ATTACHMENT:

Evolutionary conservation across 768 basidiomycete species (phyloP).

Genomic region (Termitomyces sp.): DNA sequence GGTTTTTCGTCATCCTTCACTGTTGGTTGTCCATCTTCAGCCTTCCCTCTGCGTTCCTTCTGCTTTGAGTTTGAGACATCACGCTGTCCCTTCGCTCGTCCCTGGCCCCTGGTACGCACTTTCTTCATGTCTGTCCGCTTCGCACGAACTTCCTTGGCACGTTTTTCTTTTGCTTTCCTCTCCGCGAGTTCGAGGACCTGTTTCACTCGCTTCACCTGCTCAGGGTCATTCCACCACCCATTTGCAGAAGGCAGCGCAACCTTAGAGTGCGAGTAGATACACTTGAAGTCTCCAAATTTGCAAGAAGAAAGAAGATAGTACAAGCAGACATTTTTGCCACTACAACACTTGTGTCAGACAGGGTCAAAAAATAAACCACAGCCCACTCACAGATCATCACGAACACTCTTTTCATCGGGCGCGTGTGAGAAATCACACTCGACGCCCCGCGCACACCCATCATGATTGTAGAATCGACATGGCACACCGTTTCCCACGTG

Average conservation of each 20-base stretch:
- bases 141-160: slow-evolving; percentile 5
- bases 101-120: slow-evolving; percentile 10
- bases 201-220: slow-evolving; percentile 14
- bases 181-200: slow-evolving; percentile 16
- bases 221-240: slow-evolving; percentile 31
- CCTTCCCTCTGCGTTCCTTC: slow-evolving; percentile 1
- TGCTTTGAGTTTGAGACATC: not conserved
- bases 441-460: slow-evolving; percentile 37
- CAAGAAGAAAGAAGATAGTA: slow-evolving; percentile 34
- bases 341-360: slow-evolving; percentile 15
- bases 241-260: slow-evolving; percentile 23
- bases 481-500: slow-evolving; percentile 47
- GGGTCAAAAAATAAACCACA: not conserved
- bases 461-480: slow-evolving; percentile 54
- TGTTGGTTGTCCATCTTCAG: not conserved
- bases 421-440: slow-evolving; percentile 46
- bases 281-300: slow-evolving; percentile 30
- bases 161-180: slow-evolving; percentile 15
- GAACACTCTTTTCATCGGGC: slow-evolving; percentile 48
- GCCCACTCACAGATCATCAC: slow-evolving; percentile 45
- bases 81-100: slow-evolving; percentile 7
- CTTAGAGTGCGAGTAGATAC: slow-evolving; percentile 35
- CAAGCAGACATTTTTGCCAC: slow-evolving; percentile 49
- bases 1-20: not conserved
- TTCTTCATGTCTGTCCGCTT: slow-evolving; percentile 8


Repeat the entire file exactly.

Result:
Evolutionary conservation across 768 basidiomycete species (phyloP).

Genomic region (Termitomyces sp.): DNA sequence GGTTTTTCGTCATCCTTCACTGTTGGTTGTCCATCTTCAGCCTTCCCTCTGCGTTCCTTCTGCTTTGAGTTTGAGACATCACGCTGTCCCTTCGCTCGTCCCTGGCCCCTGGTACGCACTTTCTTCATGTCTGTCCGCTTCGCACGAACTTCCTTGGCACGTTTTTCTTTTGCTTTCCTCTCCGCGAGTTCGAGGACCTGTTTCACTCGCTTCACCTGCTCAGGGTCATTCCACCACCCATTTGCAGAAGGCAGCGCAACCTTAGAGTGCGAGTAGATACACTTGAAGTCTCCAAATTTGCAAGAAGAAAGAAGATAGTACAAGCAGACATTTTTGCCACTACAACACTTGTGTCAGACAGGGTCAAAAAATAAACCACAGCCCACTCACAGATCATCACGAACACTCTTTTCATCGGGCGCGTGTGAGAAATCACACTCGACGCCCCGCGCACACCCATCATGATTGTAGAATCGACATGGCACACCGTTTCCCACGTG

Average conservation of each 20-base stretch:
- bases 141-160: slow-evolving; percentile 5
- bases 101-120: slow-evolving; percentile 10
- bases 201-220: slow-evolving; percentile 14
- bases 181-200: slow-evolving; percentile 16
- bases 221-240: slow-evolving; percentile 31
- CCTTCCCTCTGCGTTCCTTC: slow-evolving; percentile 1
- TGCTTTGAGTTTGAGACATC: not conserved
- bases 441-460: slow-evolving; percentile 37
- CAAGAAGAAAGAAGATAGTA: slow-evolving; percentile 34
- bases 341-360: slow-evolving; percentile 15
- bases 241-260: slow-evolving; percentile 23
- bases 481-500: slow-evolving; percentile 47
- GGGTCAAAAAATAAACCACA: not conserved
- bases 461-480: slow-evolving; percentile 54
- TGTTGGTTGTCCATCTTCAG: not conserved
- bases 421-440: slow-evolving; percentile 46
- bases 281-300: slow-evolving; percentile 30
- bases 161-180: slow-evolving; percentile 15
- GAACACTCTTTTCATCGGGC: slow-evolving; percentile 48
- GCCCACTCACAGATCATCAC: slow-evolving; percentile 45
- bases 81-100: slow-evolving; percentile 7
- CTTAGAGTGCGAGTAGATAC: slow-evolving; percentile 35
- CAAGCAGACATTTTTGCCAC: slow-evolving; percentile 49
- bases 1-20: not conserved
- TTCTTCATGTCTGTCCGCTT: slow-evolving; percentile 8